Moving Southeast (GA, SC or NC)
Have an opertunaty to move to the Southeast - I am in independant business owner (Film/Video/Photo) and my target market is Small/Medium businesses - so I am fairly flexible in were I can go. I'm currently in Colorado Springs (17years) and do well in a city like this. I have been looking at GA (North Outskirts of Atlanta) but also South and North Carolina.
With all that said, my next objective is Mountan Biking! I live and breathe cycling, I have an XC as my primary rig, but also have a gravity rig for the shuttles and lifts. I have a road bike and ride on the roads for fitness only and have been known to take my BMX to the local skate park for some concrete fun.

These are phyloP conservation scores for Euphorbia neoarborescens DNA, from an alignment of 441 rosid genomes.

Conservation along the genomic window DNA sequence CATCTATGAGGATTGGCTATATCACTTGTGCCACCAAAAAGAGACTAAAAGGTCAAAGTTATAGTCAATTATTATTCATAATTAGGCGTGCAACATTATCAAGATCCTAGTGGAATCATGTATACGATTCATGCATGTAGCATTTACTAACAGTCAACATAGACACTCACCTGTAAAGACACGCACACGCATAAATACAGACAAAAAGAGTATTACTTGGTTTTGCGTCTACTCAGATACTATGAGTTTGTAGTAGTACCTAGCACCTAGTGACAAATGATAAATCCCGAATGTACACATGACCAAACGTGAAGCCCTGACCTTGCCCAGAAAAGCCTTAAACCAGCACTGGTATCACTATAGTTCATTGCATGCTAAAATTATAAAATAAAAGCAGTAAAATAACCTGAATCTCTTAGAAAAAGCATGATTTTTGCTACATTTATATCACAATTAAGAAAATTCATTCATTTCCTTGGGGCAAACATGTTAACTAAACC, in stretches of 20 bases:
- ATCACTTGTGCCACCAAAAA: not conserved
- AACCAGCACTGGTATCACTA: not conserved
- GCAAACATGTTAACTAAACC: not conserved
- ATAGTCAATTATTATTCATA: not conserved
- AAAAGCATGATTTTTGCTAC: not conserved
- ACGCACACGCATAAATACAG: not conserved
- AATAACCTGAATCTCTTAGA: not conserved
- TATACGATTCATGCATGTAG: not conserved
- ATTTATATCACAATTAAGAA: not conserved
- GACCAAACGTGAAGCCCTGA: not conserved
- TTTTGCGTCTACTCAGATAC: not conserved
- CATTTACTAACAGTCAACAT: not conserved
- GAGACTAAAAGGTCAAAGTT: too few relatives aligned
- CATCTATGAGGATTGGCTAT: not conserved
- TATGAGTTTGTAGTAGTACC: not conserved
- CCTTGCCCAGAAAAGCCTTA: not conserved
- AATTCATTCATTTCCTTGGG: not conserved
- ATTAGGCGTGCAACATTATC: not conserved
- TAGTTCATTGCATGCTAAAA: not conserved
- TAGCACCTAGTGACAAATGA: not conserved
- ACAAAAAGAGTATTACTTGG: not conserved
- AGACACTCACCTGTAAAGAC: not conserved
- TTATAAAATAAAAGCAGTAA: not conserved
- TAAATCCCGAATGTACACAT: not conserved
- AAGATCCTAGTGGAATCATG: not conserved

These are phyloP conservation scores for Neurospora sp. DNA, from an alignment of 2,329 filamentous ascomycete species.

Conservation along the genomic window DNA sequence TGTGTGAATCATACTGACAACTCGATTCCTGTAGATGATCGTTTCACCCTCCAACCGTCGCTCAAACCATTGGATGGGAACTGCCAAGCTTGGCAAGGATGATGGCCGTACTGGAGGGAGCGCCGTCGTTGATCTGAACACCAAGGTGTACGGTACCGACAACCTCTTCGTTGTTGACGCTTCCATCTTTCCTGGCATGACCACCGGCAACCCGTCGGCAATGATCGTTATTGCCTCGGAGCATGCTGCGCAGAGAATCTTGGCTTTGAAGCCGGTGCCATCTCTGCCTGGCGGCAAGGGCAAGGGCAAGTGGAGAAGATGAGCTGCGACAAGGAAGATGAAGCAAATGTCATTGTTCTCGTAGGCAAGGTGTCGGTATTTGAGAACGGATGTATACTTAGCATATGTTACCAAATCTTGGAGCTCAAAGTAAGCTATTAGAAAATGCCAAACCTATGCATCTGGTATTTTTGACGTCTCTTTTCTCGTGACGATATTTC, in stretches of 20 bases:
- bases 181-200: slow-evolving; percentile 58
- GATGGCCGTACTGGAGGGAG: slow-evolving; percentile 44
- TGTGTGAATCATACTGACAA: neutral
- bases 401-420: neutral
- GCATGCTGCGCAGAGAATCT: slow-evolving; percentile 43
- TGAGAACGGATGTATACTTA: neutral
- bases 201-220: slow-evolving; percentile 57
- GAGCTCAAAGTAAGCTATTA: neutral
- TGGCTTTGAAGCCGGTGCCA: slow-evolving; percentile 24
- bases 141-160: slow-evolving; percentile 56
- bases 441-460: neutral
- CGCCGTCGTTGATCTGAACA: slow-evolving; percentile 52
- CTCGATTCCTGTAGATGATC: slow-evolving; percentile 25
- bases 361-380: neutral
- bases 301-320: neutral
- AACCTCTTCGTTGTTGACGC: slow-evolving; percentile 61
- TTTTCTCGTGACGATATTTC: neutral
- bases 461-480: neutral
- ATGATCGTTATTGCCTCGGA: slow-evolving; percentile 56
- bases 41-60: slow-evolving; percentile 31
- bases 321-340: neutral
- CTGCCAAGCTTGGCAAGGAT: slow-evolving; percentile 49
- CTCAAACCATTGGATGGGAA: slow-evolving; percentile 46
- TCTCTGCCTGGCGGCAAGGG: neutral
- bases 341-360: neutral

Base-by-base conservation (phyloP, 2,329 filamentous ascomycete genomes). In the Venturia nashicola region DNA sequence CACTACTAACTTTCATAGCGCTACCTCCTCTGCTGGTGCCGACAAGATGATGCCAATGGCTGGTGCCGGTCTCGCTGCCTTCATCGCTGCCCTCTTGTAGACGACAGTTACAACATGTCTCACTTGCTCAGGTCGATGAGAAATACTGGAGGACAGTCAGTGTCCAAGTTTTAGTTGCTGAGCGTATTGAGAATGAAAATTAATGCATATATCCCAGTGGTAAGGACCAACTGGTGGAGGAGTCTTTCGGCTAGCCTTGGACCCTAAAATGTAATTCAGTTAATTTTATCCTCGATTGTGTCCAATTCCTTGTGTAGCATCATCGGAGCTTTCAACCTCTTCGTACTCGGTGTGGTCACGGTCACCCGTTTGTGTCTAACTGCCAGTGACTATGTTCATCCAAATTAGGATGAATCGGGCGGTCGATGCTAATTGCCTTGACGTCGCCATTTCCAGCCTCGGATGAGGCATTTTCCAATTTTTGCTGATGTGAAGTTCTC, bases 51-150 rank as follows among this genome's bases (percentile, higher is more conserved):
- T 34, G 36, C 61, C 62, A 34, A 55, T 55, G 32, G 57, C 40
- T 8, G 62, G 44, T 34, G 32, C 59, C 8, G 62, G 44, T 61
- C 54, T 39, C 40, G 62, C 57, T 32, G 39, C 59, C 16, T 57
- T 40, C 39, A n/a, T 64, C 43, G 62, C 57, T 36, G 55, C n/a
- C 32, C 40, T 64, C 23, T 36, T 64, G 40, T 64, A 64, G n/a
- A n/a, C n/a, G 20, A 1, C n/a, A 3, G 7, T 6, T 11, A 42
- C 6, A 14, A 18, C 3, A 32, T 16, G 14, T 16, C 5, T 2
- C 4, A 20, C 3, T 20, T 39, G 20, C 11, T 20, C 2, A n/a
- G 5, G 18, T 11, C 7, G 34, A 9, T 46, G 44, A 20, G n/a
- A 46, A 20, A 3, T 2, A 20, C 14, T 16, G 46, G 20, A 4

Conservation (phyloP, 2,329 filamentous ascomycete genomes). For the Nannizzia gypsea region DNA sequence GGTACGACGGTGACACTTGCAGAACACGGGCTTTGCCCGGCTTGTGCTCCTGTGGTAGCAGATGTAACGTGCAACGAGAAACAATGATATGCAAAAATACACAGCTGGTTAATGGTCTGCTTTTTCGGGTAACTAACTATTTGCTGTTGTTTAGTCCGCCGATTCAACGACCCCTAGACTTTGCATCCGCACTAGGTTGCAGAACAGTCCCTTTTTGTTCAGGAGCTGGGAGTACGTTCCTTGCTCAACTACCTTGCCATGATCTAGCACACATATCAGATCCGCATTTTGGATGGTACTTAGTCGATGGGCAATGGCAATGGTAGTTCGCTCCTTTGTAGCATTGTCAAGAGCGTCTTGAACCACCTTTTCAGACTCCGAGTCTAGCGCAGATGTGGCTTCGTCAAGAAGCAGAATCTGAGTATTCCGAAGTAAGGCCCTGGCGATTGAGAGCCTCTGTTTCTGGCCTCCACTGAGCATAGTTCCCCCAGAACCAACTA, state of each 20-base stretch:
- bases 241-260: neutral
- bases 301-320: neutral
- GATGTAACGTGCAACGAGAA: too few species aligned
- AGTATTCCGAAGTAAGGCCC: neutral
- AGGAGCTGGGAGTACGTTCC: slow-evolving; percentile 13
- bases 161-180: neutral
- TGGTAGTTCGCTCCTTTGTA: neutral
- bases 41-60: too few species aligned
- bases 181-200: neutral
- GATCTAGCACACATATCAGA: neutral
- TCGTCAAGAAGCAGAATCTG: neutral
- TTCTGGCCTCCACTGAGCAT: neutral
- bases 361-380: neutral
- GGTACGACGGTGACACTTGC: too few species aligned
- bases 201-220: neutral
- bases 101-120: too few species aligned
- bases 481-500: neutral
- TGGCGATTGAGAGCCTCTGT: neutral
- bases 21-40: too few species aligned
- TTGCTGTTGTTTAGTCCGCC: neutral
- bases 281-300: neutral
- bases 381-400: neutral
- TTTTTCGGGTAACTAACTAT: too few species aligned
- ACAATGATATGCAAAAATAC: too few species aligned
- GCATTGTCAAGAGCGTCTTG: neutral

I know that I am not going to find mountains like I have here, but I am looking for your options on the scene in your area.
Asheville, NC or Chattanooga, TN. Plenty of riding from either location. Biggest pro from where you are coming from is year round riding.
This is a link to a google map with lots of the trails in the area to give you a better idea of the options you have for riding. Year round riding is definitely a plus!.
Depends on how big a market you're after, but I'd go Asheville NC or Greenville SC. You'd have to pay me a ton of money to go anywhere near Atlanta. 2¢
Originally Posted by d365
Atlanta traffic sucks, great mountain bike parks, big creek, blanket creek, ect...... but over crowed on the weekends.
Out of your 3 choices I would definitely look towards NC.
Hi, Chris, I've been living in Chattanooga for 10.5 years. [sorry for the long post here, I have an opinion on this one]